Freshman De’Aaron Fox had no objection to how the marquee guard matchup in Saturday’s Kentucky-Kansas game is portrayed. He conceded that Kansas senior Frank Mason III has a clear advantage in experience.
“He just has savvy I don’t have,” Fox said Friday. “He’s been in big games like this. I’ve only played in a few.
“At the end of the day, you have to go out there and play.”
UK Coach John Calipari has spoken repeatedly about wanting the players to become empowered. Presumably, that starts with the point guard. This process continues, as evidenced most recently at Tennessee on Tuesday when Calipari threatened benchings if the ball was not passed to post man Bam Adebayo.
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“It’s still learning how to play … ,” Fox said of the empowerment. “Learning what he wants exactly. As a point guard, you want to be an extension of the coach on the court. It’s a relationship with the coach so you can read his mind and he can read yours.”
Fox downplayed the notion that an ankle he turned last weekend against South Carolina affected his play at Tennessee or might hinder him against Kansas.
“I’m all right,” he said. When asked if he was 100 percent, Fox paused and said, “I don’t know what 100 percent is.”
Calipari was anything but cryptic when he missed the ankle as a factor in Fox’s play at Tennessee.
“Nah,” the UK coach said, “his decision-making was horrendous.”
Bragg and Bam
On Thursday night, Kansas announced the indefinite suspension of Carlton Bragg Jr. The suspension was not related to the police investigation into an alleged rape in the KU team’s dormitory, Coach Bill Self said.
“Carlton is suspended for a violation of team rules,” Self said in a statement. “This violation is not connected to the alleged incident in McCarthy Hall on Dec. 17.”
Bragg was a five-star prospect coming out of high school. Rivals.com rated him the 14th-best prospect in the class of 2015. Although expected to star, he has yet to blossom as a college player, averaging 4.5 points in two seasons for Kansas.
Bragg’s suspension further weakens an already depth-deprived team. Even with Bragg, Kansas only had seven healthy players averaging more than 5.2 minutes.
That would seem to heighten UK’s already-stated emphasis on getting the ball to Adebayo in the low post.
But Calipari pointed out that Kansas could conserve its limited resources (and avoid foul trouble) by playing a zone or, say, a triangle-and-two defense with a defender in front and behind Adebayo.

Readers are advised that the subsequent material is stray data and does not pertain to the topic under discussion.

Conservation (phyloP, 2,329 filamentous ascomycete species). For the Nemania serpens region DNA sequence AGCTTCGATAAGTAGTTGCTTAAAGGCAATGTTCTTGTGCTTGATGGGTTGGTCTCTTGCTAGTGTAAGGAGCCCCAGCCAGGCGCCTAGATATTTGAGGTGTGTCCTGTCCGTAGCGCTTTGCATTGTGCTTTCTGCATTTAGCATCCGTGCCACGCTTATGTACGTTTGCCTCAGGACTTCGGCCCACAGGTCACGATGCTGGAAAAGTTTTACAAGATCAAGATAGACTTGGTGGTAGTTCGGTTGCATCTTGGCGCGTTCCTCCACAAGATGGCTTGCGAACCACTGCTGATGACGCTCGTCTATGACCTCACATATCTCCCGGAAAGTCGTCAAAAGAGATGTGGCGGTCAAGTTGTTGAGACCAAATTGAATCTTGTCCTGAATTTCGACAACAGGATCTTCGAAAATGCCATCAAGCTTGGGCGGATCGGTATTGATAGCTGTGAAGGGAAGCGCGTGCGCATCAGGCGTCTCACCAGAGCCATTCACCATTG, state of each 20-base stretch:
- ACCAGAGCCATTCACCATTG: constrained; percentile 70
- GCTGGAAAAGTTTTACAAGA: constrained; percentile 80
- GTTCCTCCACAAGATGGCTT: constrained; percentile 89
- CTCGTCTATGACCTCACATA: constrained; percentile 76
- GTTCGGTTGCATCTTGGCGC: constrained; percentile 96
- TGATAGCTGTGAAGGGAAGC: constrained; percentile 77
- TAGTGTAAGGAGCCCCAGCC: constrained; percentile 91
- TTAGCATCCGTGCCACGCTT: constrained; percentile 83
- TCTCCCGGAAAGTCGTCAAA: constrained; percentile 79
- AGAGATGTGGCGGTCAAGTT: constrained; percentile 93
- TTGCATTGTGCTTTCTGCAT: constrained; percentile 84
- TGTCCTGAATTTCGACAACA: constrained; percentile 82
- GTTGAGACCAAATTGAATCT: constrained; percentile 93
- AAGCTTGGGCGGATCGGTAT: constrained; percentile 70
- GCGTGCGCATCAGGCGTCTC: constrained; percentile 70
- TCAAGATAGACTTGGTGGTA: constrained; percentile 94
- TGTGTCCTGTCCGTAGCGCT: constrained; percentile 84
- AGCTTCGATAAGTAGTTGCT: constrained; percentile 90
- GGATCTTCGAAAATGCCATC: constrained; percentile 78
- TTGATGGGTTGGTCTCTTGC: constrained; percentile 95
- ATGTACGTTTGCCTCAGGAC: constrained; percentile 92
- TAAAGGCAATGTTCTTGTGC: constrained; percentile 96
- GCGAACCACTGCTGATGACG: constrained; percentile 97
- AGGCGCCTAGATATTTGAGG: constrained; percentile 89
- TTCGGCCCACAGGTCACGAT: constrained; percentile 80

“I’m just worried about how we’re playing,” Calipari said. “We don’t know what they’re going to do.”
Defensively, Calipari has put a priority on limiting the times an opponent drives into the lane. Repeatedly, opponents have driven to the basket in recent games.
Earlier this season, Calipari said the Cats could be his best defensive team by February. When reminded of that statement, he quipped, “Are you sure I said February? I may have said March.”
A moment later, Calipari added, “We’re a ways away.”
Fox suggested that inconsistent officiating makes on-ball defense more difficult. “They let you play” in some games, he said. “Touch fouls” are called in other games.
“In high school, the referees were more consistent,” Fox said. “You’d know what they were going to call and when they were going to call it.”
Isaiah Briscoe grabbed a career-high 14 rebounds at Tennessee and played his customary competitive game. But his unsure play on offense at times (he didn’t get to the foul line for a second straight game) prompted a question about needing a confidence boost.
“He’s a confident kid,” Calipari said. “He just has to have more energy in these games. He’s been zapped. It’s a long season, folks.”
Calipari welcomed the NCAA Selection Committee’s upcoming announcement of its top 16 teams. Although he earlier bemoaned the “clutter” of outside influences that can distract players, the committee announcement on Feb. 11 doesn’t fit this category.
“No,” Calipari said. “I like transparency.” He said he liked teams getting a sense of their seed position a month before Selection Sunday.
Calipari called for teams on the top three seed lines to be able to choose what regions they played in. Left unasked was how to resolve a case of four teams wanting the same region.
‘Homeless Allen Iverson’
ESPN analyst Seth Greenberg likened Kansas senior guard Frank Mason III to a Hall of Famer.
“I call him Homeless Allen Iverson,” Greenberg said. “A poor man’s Allen Iverson. He’s so tough, so physical, so aggressive. Attacks so hard.”
UK like Gonzaga?
When asked about SEC basketball, ESPN anchor Rece Davis said, “They’re not good as a whole. Kentucky reminds me a little of Gonzaga. They have to do all their business out of league.”
Gonzaga is a member of the West Coast Conference along with Saint Mary’s, Brigham Young, Pepperdine, Loyola Marymount, Santa Clara, Pacific, Portland, San Francisco and San Diego.
Ready to rumble?
Michael Buffer, the noted boxing ring announcer with the signature Let’s Get Ready to Rumble catchphrase, tweeted that he will attend the Kentucky-Kansas game.
His tweet read: “I AM COMING BACK 2 RUPP ARENA 4 #KUvsUK on ESPN Saturday 6:15 EST — A monster game! #LetsGetReadyToRumble CAN’T WAIT!!”
▪ Former Kansas Coach Ted Owens, who gave Calipari his start in the coaching profession, attended UK’s practice. So did former UK Coach Joe B. Hall.
▪ Dan Shulman, Jay Bilas and sideline reporter Maria Taylor will call the game for ESPN.